I was tempted to release it that evening, but paused, remembering the 4th July holiday was fast approaching. TPE typically sees higher usage and download levels around holidays – clearly, those are days when many photographers plan to head outside and do some shooting.
So, I figured I’d sit on the update until next week.
Updating apps on the App Store is a high stakes game. Given Apple’s review process, a bug in an update pretty much stays available for everyone to download until such time as you can fix it, submit the fix and get it reviewed and approved once again. By default, you’ll go to the back of the queue on resubmission, unless you’re able to successfully beg for an expedited review.
I’ve only had to do this once (a couple of years ago) and would rather not have to again (although, never say never).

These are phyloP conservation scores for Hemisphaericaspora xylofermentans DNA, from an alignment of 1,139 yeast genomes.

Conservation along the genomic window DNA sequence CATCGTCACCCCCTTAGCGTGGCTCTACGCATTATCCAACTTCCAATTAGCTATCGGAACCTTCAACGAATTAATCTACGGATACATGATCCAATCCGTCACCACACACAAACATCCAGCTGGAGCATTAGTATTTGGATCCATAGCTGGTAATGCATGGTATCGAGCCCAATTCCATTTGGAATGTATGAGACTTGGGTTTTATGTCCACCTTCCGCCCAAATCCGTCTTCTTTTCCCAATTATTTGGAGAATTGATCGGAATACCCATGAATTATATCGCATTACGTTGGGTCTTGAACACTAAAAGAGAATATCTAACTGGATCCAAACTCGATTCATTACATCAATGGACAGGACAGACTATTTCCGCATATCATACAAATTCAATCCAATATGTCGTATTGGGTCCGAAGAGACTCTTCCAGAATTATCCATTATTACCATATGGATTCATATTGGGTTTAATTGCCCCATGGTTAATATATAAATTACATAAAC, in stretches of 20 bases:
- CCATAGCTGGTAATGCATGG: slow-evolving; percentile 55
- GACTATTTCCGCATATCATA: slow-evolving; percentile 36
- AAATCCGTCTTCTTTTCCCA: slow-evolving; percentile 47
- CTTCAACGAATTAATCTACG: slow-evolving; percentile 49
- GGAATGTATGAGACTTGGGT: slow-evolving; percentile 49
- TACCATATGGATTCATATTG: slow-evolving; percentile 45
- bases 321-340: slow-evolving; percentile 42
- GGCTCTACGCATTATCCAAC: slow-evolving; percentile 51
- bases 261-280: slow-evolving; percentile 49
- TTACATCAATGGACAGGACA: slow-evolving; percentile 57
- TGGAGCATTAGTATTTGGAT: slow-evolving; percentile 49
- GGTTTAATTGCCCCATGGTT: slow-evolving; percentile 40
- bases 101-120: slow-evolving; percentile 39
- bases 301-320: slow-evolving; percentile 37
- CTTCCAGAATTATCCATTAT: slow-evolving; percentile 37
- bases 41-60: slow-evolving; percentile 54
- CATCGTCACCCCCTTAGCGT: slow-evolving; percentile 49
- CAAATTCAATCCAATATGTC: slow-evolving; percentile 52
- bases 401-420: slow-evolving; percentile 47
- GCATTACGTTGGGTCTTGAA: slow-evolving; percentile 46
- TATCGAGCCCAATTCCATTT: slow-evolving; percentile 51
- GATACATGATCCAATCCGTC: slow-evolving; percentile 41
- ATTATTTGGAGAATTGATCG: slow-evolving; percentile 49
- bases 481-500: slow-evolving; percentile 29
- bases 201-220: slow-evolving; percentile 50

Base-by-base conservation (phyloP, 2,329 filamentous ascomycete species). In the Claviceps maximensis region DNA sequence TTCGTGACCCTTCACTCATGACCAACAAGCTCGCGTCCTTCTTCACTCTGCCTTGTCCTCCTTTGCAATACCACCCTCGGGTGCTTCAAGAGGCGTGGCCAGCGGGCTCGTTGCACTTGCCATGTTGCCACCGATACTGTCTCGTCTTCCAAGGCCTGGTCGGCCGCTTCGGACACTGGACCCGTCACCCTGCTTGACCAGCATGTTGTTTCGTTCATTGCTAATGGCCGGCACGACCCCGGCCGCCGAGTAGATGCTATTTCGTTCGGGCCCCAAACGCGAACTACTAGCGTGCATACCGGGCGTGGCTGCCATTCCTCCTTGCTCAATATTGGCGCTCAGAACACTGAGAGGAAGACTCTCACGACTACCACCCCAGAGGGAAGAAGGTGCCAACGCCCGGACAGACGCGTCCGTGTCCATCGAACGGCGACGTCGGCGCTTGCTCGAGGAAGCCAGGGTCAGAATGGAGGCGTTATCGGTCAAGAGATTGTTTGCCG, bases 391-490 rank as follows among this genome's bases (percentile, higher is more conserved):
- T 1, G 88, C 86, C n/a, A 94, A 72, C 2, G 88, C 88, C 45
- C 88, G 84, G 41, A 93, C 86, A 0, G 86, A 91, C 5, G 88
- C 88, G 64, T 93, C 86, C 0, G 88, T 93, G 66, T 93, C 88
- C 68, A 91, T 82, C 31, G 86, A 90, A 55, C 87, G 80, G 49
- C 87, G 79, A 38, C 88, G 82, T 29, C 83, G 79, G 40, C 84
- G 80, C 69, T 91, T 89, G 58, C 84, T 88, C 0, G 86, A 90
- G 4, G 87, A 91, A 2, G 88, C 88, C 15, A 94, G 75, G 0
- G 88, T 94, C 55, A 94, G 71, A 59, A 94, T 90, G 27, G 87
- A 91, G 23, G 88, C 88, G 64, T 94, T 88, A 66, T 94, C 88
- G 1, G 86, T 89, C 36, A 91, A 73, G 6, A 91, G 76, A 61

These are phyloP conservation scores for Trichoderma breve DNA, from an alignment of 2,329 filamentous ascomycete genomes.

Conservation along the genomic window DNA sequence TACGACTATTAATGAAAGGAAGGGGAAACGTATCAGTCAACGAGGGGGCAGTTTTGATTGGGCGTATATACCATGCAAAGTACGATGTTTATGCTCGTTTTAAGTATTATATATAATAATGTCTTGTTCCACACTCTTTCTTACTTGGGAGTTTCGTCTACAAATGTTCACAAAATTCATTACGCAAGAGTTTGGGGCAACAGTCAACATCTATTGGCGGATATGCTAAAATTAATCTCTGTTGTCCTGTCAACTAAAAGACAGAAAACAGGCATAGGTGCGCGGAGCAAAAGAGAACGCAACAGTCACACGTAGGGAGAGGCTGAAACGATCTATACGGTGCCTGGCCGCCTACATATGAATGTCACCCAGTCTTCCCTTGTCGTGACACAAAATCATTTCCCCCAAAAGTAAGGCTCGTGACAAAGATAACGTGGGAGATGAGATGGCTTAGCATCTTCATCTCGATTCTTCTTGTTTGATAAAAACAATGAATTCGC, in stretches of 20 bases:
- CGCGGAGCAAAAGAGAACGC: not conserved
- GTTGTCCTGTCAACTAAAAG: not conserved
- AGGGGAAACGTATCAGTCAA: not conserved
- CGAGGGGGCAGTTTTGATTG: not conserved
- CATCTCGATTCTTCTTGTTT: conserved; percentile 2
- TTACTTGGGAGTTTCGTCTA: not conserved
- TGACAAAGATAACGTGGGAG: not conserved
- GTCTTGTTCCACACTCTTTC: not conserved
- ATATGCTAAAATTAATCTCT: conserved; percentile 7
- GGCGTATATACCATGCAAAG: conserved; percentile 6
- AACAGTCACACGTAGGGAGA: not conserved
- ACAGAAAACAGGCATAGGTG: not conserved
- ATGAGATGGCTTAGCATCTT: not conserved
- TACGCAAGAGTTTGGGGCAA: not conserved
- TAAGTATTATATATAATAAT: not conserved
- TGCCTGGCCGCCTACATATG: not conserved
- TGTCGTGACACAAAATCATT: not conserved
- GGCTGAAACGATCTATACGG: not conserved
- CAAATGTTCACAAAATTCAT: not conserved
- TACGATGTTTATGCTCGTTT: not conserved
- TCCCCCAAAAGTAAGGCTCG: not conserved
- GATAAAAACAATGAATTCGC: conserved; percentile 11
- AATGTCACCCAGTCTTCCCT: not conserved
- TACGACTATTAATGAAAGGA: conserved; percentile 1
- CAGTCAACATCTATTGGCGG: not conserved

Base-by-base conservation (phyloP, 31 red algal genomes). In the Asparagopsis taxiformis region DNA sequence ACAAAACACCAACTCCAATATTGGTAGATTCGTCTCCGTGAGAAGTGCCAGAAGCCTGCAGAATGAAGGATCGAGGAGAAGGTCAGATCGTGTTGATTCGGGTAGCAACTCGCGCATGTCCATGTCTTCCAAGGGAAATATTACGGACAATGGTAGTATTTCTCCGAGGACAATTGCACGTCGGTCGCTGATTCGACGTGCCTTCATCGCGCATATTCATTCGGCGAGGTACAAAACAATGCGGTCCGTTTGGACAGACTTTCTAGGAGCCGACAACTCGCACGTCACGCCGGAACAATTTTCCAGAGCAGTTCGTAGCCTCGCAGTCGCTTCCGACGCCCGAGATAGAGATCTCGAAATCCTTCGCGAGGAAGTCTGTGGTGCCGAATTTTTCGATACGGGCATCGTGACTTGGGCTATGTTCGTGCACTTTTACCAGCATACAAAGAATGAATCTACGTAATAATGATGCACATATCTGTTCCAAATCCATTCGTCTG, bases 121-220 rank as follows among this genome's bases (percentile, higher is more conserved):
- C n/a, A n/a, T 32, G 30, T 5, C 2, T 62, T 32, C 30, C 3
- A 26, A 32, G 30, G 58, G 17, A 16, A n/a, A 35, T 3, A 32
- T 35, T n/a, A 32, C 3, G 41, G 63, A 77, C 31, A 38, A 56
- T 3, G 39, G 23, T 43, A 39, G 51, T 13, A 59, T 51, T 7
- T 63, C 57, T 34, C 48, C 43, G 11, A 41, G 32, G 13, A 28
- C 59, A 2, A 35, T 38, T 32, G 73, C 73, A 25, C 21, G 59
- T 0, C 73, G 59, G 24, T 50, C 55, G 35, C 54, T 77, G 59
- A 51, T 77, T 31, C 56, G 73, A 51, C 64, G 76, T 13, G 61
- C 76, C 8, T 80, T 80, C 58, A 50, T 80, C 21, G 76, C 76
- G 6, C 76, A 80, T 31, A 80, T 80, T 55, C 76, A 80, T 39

It seems I dodged a bullet by putting off releasing the update. As widely reported, updates released in the past couple of days have ended up corrupted for some users, with the effect that they will not start once installed. The solution is to delete and reinstall (assuming you’re able to receive an uncorrupted version from the App Store).
Unfortunately, some users, upon updating an app only to find it does not work, leave one-star reviews and negative comments. That’s a tough situation for developers who put their apps through QA testing.
So, if you’re a happy user of any the apps listed here, now might be a great time to write a positive review.